Expose body to sun Enables more heat to be absorbed Snakes
Orientate body to sun Exposes larger surface area for more heat Locusts
absorption
Orientate body away from sun Exposes lower surface area so that less heat is Locusts
absorbed
Hide in burrow Reduces heat absorption by keeping out of the sun Lizards
Alter body shape Exposes more/less surface area to sun Horned lizards
Increase breathing movements Evaporates more money Locusts…read more

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1.1.4 Endotherms
· Endotherms use internal sources of heat to help maintain their body temperature. Many chemical reactions in the body
release heat energy. They can also use behavioural mechanisms as well to help maintain body temperature .
· ADVANTAGES: They have a fairly constant body temperature despite external temperatures. Activity is also possible when it
is cold and they can live in the colder parts of the planet.
· DISADVANTAGES: A lot of the energy intake is used to maintain body temperature which means more food is required. Less
energy from food is used for growth.
Temperature Regulation
· Behavioural and Physiological responses are used by endotherms to maintain their constant body temperature.
Component of body involved Response if core body temperature is Response if core body temperature
too high is too low
Sweat glands in skin Secrete more sweat , evaporates = heat Secrete less sweat, less evaporation
loss = less heat loss
Lungs, mouth and nose Panting increases, evaporation of water No panting, no evaporation = less
= heat loss heat loss
Hairs on skin Hairs lie flat, less insulation = more heat Hairs are raised to trap a layer of
lost insulating air = less heat loss
Arterioles leading to capillaries in Vasodilation = more blood into Vasoconstriction = less blood into
skin capillaries near skin surface = more capillaries near skin surface = less
heat radiated heat radiated
Liver cells Metabolism rate reduced = less heat Metabolism rate increased = more
generated heat generated
Skeletal muscles No spontaneous reactions Spontaneous contractions
(shivering) = heat generated…read more

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Behaviour if too hot Behaviour if too cold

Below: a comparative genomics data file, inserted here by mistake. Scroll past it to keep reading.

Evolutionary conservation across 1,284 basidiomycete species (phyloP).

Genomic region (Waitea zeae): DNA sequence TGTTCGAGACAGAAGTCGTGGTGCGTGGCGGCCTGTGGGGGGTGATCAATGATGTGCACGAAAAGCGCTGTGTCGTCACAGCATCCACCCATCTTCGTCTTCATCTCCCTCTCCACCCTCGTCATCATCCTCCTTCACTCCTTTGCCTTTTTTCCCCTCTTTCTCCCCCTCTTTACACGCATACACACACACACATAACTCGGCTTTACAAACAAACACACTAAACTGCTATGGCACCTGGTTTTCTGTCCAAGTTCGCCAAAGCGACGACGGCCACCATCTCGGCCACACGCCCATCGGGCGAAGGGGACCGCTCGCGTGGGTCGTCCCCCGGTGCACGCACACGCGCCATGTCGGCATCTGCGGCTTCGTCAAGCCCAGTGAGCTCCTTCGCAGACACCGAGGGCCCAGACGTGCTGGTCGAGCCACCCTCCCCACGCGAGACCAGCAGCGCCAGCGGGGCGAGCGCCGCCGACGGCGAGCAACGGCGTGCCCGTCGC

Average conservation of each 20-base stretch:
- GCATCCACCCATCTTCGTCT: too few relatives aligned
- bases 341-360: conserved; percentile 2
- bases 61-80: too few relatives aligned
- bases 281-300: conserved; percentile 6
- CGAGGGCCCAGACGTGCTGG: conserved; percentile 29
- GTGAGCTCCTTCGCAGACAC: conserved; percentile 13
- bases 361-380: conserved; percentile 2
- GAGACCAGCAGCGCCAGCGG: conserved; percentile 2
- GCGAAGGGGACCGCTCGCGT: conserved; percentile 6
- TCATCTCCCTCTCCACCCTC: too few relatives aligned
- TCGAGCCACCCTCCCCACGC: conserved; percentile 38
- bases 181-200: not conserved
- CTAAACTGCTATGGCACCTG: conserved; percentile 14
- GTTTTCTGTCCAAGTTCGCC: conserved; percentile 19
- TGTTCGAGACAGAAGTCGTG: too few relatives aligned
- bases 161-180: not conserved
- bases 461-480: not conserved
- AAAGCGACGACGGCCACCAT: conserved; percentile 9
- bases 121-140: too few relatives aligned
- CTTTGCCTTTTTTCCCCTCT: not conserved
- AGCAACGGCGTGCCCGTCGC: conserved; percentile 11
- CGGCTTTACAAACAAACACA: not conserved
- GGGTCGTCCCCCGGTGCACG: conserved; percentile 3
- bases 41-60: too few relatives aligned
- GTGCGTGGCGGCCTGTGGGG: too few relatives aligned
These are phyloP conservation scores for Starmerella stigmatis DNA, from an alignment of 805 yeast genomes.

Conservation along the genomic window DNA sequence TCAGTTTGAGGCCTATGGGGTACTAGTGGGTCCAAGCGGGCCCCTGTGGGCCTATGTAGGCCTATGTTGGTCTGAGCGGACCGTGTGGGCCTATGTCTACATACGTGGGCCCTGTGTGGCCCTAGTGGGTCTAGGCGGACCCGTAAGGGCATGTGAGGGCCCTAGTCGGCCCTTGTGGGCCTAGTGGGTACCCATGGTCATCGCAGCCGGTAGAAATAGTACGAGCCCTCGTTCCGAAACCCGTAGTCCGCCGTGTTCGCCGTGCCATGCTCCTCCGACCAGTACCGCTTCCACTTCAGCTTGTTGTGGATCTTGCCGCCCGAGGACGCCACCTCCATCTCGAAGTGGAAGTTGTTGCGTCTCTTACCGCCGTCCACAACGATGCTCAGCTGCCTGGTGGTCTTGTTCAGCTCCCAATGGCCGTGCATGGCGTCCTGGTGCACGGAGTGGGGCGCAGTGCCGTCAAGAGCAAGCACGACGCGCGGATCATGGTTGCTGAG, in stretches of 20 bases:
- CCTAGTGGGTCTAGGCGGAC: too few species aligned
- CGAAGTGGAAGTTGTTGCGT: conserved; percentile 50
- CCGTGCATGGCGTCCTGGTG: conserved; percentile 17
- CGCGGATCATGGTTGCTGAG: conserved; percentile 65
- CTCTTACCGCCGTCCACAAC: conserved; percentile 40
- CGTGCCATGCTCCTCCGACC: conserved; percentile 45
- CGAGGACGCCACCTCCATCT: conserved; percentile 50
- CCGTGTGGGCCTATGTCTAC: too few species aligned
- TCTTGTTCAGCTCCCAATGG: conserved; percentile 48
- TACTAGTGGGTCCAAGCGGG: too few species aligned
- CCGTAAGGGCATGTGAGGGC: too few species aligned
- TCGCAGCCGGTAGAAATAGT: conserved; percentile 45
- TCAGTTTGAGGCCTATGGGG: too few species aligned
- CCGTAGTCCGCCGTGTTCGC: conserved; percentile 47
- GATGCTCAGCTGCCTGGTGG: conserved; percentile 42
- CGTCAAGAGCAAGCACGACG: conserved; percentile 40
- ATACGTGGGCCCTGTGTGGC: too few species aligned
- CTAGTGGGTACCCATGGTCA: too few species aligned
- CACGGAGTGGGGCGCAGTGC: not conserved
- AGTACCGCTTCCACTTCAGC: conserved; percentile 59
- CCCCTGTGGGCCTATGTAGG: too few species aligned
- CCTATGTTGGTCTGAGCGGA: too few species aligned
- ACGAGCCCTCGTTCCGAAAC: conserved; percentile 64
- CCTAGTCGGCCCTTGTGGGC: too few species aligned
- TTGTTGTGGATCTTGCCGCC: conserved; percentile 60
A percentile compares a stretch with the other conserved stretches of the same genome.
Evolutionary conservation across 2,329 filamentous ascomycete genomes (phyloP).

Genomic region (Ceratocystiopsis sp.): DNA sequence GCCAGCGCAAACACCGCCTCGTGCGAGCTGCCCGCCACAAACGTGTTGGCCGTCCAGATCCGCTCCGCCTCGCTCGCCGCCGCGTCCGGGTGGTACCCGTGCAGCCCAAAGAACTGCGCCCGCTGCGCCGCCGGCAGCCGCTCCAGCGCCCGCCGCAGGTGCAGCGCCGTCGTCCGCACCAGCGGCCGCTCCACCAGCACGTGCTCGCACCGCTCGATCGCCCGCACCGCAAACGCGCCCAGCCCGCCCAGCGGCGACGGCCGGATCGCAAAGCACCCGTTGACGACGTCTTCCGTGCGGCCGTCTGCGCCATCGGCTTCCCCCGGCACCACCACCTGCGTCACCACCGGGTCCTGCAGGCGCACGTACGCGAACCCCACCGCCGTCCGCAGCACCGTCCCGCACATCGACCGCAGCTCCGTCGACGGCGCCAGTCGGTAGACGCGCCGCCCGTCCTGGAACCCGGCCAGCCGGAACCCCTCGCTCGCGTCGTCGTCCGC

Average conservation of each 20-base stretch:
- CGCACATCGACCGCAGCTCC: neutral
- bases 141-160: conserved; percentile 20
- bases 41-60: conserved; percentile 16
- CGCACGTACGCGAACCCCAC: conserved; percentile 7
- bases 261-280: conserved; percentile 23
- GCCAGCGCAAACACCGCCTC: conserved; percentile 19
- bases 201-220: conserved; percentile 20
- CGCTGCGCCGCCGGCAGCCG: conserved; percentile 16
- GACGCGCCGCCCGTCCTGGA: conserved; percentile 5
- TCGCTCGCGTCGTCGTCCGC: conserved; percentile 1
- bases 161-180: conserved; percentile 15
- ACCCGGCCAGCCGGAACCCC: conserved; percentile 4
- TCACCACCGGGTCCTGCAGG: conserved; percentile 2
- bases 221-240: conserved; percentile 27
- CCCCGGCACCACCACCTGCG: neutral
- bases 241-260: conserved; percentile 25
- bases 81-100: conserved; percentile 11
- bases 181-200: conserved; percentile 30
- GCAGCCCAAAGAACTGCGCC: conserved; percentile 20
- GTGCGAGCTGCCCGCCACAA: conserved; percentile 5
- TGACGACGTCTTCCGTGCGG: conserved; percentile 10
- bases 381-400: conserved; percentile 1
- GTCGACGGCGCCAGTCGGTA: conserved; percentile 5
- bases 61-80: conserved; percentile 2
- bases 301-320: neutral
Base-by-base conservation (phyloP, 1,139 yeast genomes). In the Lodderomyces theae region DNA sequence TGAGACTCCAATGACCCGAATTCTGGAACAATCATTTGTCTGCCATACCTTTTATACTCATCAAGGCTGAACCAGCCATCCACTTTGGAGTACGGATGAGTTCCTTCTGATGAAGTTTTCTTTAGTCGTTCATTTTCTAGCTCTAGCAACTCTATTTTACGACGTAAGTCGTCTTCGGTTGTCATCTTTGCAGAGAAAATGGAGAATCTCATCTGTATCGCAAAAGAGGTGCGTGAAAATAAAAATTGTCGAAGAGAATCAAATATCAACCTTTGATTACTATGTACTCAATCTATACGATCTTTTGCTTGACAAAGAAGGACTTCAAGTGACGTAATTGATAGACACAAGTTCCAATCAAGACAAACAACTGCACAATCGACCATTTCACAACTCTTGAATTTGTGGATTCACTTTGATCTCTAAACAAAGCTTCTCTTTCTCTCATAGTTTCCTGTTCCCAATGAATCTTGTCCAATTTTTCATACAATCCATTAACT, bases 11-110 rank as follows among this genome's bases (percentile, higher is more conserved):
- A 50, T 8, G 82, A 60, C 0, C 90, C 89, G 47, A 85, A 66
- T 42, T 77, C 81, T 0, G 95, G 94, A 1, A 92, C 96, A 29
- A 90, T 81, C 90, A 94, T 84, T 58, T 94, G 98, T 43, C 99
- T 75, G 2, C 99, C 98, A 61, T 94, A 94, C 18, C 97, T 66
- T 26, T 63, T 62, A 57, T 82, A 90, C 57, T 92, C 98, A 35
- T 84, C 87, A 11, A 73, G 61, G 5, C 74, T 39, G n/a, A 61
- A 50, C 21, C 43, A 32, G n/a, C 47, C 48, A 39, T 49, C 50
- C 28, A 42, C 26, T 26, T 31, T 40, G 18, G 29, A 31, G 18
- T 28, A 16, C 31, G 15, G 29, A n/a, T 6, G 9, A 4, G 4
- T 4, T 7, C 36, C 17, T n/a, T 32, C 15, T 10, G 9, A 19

Move into shade or hide in burrow Move into sunlight
Orientate body to decrease surface area exposed to Orientate body to increase surface area exposed to
sun sun
Remain inactive and spread out limbs to increase Move about to generate heat in muscles or reduce
surface area surface area in very cold conditions
Control of Temperature Regulation
· Endotherms monitor the temperature of their blood in the hypothalamus of the brain. If the core temperature drops below
optimum the hypothalamus sends signals to reverse the change. The will involve several changes:
­ Increased rate of metabolism to release more heat from exergonic reactions
­ Release of heat through extra muscle contractions
­ Decreased loss of heat to the environment
· If core temperature rises above the optimum the hypothalamus sends signals that bring about the opposite changes. This is
Negative Feedback.
Peripheral Temperature Receptors
· The Thermoregulatory Centre in the Hypothalamus monitors blood temperature and detects any changes in the core body
temperature.
· Peripheral temperature receptors in the skin monitor the temperature of the extremities ­ this information is sent to the
thermoregulatory centre. The brain can then initiate behavioural mechanism for maintaining body temperature if needed.…read more

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Comments

Harri.P

Good content and gives some material that is above and beyond the syllabus (good for essays)